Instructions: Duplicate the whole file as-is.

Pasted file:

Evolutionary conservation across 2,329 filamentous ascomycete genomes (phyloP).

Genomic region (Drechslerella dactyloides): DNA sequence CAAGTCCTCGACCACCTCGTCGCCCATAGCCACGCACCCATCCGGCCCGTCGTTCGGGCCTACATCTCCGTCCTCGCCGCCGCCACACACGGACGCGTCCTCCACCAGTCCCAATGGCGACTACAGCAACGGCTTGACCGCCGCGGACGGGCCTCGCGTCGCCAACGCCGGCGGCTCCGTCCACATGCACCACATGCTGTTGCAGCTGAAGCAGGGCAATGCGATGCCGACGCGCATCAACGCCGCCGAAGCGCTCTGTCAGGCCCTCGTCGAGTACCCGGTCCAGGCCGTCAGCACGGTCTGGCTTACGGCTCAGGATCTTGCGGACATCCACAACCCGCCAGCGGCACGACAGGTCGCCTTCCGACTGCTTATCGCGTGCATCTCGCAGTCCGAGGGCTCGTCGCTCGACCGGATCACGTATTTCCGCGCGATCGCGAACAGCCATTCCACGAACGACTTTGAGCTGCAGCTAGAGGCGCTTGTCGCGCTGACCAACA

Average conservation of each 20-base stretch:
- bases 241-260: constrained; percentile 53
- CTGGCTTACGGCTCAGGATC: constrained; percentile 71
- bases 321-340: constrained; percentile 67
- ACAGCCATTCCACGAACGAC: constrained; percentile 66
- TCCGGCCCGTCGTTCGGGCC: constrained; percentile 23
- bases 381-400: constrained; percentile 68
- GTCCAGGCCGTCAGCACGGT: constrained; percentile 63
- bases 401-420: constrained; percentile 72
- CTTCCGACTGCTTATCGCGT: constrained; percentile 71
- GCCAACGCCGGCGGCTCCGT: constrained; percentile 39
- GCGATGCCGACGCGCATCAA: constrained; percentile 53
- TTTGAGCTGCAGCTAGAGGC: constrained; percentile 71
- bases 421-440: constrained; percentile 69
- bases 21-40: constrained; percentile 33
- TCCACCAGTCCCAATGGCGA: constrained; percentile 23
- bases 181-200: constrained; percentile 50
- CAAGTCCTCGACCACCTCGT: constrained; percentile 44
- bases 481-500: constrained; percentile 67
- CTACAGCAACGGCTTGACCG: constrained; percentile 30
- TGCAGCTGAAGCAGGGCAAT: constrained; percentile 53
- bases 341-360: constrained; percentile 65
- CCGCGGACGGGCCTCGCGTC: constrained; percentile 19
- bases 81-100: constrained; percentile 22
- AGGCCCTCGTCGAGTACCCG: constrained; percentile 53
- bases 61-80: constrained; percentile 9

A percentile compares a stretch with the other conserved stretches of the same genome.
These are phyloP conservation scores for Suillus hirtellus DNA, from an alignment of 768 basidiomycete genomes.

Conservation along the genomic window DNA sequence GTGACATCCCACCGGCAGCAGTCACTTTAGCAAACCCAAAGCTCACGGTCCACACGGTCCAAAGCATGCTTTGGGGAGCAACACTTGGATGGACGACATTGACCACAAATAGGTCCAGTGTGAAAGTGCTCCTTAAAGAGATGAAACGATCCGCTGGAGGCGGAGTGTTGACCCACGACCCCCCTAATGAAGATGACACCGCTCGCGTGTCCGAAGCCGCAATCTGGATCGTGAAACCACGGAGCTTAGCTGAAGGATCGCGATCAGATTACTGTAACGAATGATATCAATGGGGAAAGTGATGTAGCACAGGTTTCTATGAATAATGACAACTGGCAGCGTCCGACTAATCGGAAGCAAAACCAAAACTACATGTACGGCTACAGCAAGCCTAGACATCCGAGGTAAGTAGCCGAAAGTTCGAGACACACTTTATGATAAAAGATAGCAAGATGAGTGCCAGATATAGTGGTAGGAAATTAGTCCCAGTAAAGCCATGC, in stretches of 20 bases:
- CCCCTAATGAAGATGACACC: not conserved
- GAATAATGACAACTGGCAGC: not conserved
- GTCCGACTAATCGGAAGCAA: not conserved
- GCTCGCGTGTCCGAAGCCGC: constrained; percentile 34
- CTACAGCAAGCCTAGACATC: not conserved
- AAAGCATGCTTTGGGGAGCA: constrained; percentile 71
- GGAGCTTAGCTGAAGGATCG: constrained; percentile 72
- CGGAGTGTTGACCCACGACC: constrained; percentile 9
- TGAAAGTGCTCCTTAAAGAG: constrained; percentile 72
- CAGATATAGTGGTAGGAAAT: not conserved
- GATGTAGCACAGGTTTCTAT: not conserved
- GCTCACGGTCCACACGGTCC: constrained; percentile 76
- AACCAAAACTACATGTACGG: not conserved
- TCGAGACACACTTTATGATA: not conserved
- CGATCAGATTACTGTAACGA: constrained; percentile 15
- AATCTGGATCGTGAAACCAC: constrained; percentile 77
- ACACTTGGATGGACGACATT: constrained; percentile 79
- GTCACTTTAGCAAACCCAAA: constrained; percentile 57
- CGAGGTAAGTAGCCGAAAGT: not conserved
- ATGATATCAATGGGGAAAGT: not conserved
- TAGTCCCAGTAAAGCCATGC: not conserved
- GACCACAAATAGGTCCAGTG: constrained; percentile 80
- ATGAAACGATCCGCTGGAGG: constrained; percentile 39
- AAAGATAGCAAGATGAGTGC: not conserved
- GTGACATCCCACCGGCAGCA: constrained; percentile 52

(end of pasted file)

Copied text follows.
Evolutionary conservation across 2,329 filamentous ascomycete genomes (phyloP).

Genomic region (Drechslerella dactyloides): DNA sequence CAAGTCCTCGACCACCTCGTCGCCCATAGCCACGCACCCATCCGGCCCGTCGTTCGGGCCTACATCTCCGTCCTCGCCGCCGCCACACACGGACGCGTCCTCCACCAGTCCCAATGGCGACTACAGCAACGGCTTGACCGCCGCGGACGGGCCTCGCGTCGCCAACGCCGGCGGCTCCGTCCACATGCACCACATGCTGTTGCAGCTGAAGCAGGGCAATGCGATGCCGACGCGCATCAACGCCGCCGAAGCGCTCTGTCAGGCCCTCGTCGAGTACCCGGTCCAGGCCGTCAGCACGGTCTGGCTTACGGCTCAGGATCTTGCGGACATCCACAACCCGCCAGCGGCACGACAGGTCGCCTTCCGACTGCTTATCGCGTGCATCTCGCAGTCCGAGGGCTCGTCGCTCGACCGGATCACGTATTTCCGCGCGATCGCGAACAGCCATTCCACGAACGACTTTGAGCTGCAGCTAGAGGCGCTTGTCGCGCTGACCAACA

Average conservation of each 20-base stretch:
- bases 241-260: constrained; percentile 53
- CTGGCTTACGGCTCAGGATC: constrained; percentile 71
- bases 321-340: constrained; percentile 67
- ACAGCCATTCCACGAACGAC: constrained; percentile 66
- TCCGGCCCGTCGTTCGGGCC: constrained; percentile 23
- bases 381-400: constrained; percentile 68
- GTCCAGGCCGTCAGCACGGT: constrained; percentile 63
- bases 401-420: constrained; percentile 72
- CTTCCGACTGCTTATCGCGT: constrained; percentile 71
- GCCAACGCCGGCGGCTCCGT: constrained; percentile 39
- GCGATGCCGACGCGCATCAA: constrained; percentile 53
- TTTGAGCTGCAGCTAGAGGC: constrained; percentile 71
- bases 421-440: constrained; percentile 69
- bases 21-40: constrained; percentile 33
- TCCACCAGTCCCAATGGCGA: constrained; percentile 23
- bases 181-200: constrained; percentile 50
- CAAGTCCTCGACCACCTCGT: constrained; percentile 44
- bases 481-500: constrained; percentile 67
- CTACAGCAACGGCTTGACCG: constrained; percentile 30
- TGCAGCTGAAGCAGGGCAAT: constrained; percentile 53
- bases 341-360: constrained; percentile 65
- CCGCGGACGGGCCTCGCGTC: constrained; percentile 19
- bases 81-100: constrained; percentile 22
- AGGCCCTCGTCGAGTACCCG: constrained; percentile 53
- bases 61-80: constrained; percentile 9

A percentile compares a stretch with the other conserved stretches of the same genome.
These are phyloP conservation scores for Suillus hirtellus DNA, from an alignment of 768 basidiomycete genomes.

Conservation along the genomic window DNA sequence GTGACATCCCACCGGCAGCAGTCACTTTAGCAAACCCAAAGCTCACGGTCCACACGGTCCAAAGCATGCTTTGGGGAGCAACACTTGGATGGACGACATTGACCACAAATAGGTCCAGTGTGAAAGTGCTCCTTAAAGAGATGAAACGATCCGCTGGAGGCGGAGTGTTGACCCACGACCCCCCTAATGAAGATGACACCGCTCGCGTGTCCGAAGCCGCAATCTGGATCGTGAAACCACGGAGCTTAGCTGAAGGATCGCGATCAGATTACTGTAACGAATGATATCAATGGGGAAAGTGATGTAGCACAGGTTTCTATGAATAATGACAACTGGCAGCGTCCGACTAATCGGAAGCAAAACCAAAACTACATGTACGGCTACAGCAAGCCTAGACATCCGAGGTAAGTAGCCGAAAGTTCGAGACACACTTTATGATAAAAGATAGCAAGATGAGTGCCAGATATAGTGGTAGGAAATTAGTCCCAGTAAAGCCATGC, in stretches of 20 bases:
- CCCCTAATGAAGATGACACC: not conserved
- GAATAATGACAACTGGCAGC: not conserved
- GTCCGACTAATCGGAAGCAA: not conserved
- GCTCGCGTGTCCGAAGCCGC: constrained; percentile 34
- CTACAGCAAGCCTAGACATC: not conserved
- AAAGCATGCTTTGGGGAGCA: constrained; percentile 71
- GGAGCTTAGCTGAAGGATCG: constrained; percentile 72
- CGGAGTGTTGACCCACGACC: constrained; percentile 9
- TGAAAGTGCTCCTTAAAGAG: constrained; percentile 72
- CAGATATAGTGGTAGGAAAT: not conserved
- GATGTAGCACAGGTTTCTAT: not conserved
- GCTCACGGTCCACACGGTCC: constrained; percentile 76
- AACCAAAACTACATGTACGG: not conserved
- TCGAGACACACTTTATGATA: not conserved
- CGATCAGATTACTGTAACGA: constrained; percentile 15
- AATCTGGATCGTGAAACCAC: constrained; percentile 77
- ACACTTGGATGGACGACATT: constrained; percentile 79
- GTCACTTTAGCAAACCCAAA: constrained; percentile 57
- CGAGGTAAGTAGCCGAAAGT: not conserved
- ATGATATCAATGGGGAAAGT: not conserved
- TAGTCCCAGTAAAGCCATGC: not conserved
- GACCACAAATAGGTCCAGTG: constrained; percentile 80
- ATGAAACGATCCGCTGGAGG: constrained; percentile 39
- AAAGATAGCAAGATGAGTGC: not conserved
- GTGACATCCCACCGGCAGCA: constrained; percentile 52